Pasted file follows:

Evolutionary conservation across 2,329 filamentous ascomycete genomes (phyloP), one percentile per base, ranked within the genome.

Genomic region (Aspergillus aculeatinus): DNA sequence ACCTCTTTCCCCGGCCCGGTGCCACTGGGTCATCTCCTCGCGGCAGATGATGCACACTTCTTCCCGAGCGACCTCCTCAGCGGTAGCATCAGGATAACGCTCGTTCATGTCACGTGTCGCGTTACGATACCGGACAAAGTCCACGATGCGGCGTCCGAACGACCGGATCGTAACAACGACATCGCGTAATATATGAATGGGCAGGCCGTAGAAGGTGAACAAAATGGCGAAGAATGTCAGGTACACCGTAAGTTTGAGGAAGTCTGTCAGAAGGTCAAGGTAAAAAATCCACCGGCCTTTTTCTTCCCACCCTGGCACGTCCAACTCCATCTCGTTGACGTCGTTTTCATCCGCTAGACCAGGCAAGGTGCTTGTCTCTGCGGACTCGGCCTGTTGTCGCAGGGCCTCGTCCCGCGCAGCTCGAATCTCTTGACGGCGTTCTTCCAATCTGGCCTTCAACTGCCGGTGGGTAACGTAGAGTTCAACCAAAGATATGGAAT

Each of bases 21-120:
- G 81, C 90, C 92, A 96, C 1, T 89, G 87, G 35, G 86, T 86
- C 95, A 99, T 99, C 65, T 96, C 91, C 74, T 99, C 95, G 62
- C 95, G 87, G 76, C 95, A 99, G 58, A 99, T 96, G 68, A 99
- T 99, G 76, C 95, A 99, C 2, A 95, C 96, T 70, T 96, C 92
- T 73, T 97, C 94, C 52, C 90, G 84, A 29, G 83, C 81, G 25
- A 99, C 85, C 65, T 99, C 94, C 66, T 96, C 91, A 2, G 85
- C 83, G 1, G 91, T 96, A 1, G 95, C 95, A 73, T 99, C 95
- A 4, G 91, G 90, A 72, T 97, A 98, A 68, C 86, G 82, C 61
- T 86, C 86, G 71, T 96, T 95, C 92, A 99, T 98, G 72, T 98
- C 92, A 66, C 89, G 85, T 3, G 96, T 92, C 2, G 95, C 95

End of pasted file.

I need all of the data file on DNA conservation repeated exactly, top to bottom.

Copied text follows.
Evolutionary conservation across 2,329 filamentous ascomycete genomes (phyloP), one percentile per base, ranked within the genome.

Genomic region (Aspergillus aculeatinus): DNA sequence ACCTCTTTCCCCGGCCCGGTGCCACTGGGTCATCTCCTCGCGGCAGATGATGCACACTTCTTCCCGAGCGACCTCCTCAGCGGTAGCATCAGGATAACGCTCGTTCATGTCACGTGTCGCGTTACGATACCGGACAAAGTCCACGATGCGGCGTCCGAACGACCGGATCGTAACAACGACATCGCGTAATATATGAATGGGCAGGCCGTAGAAGGTGAACAAAATGGCGAAGAATGTCAGGTACACCGTAAGTTTGAGGAAGTCTGTCAGAAGGTCAAGGTAAAAAATCCACCGGCCTTTTTCTTCCCACCCTGGCACGTCCAACTCCATCTCGTTGACGTCGTTTTCATCCGCTAGACCAGGCAAGGTGCTTGTCTCTGCGGACTCGGCCTGTTGTCGCAGGGCCTCGTCCCGCGCAGCTCGAATCTCTTGACGGCGTTCTTCCAATCTGGCCTTCAACTGCCGGTGGGTAACGTAGAGTTCAACCAAAGATATGGAAT

Each of bases 21-120:
- G 81, C 90, C 92, A 96, C 1, T 89, G 87, G 35, G 86, T 86
- C 95, A 99, T 99, C 65, T 96, C 91, C 74, T 99, C 95, G 62
- C 95, G 87, G 76, C 95, A 99, G 58, A 99, T 96, G 68, A 99
- T 99, G 76, C 95, A 99, C 2, A 95, C 96, T 70, T 96, C 92
- T 73, T 97, C 94, C 52, C 90, G 84, A 29, G 83, C 81, G 25
- A 99, C 85, C 65, T 99, C 94, C 66, T 96, C 91, A 2, G 85
- C 83, G 1, G 91, T 96, A 1, G 95, C 95, A 73, T 99, C 95
- A 4, G 91, G 90, A 72, T 97, A 98, A 68, C 86, G 82, C 61
- T 86, C 86, G 71, T 96, T 95, C 92, A 99, T 98, G 72, T 98
- C 92, A 66, C 89, G 85, T 3, G 96, T 92, C 2, G 95, C 95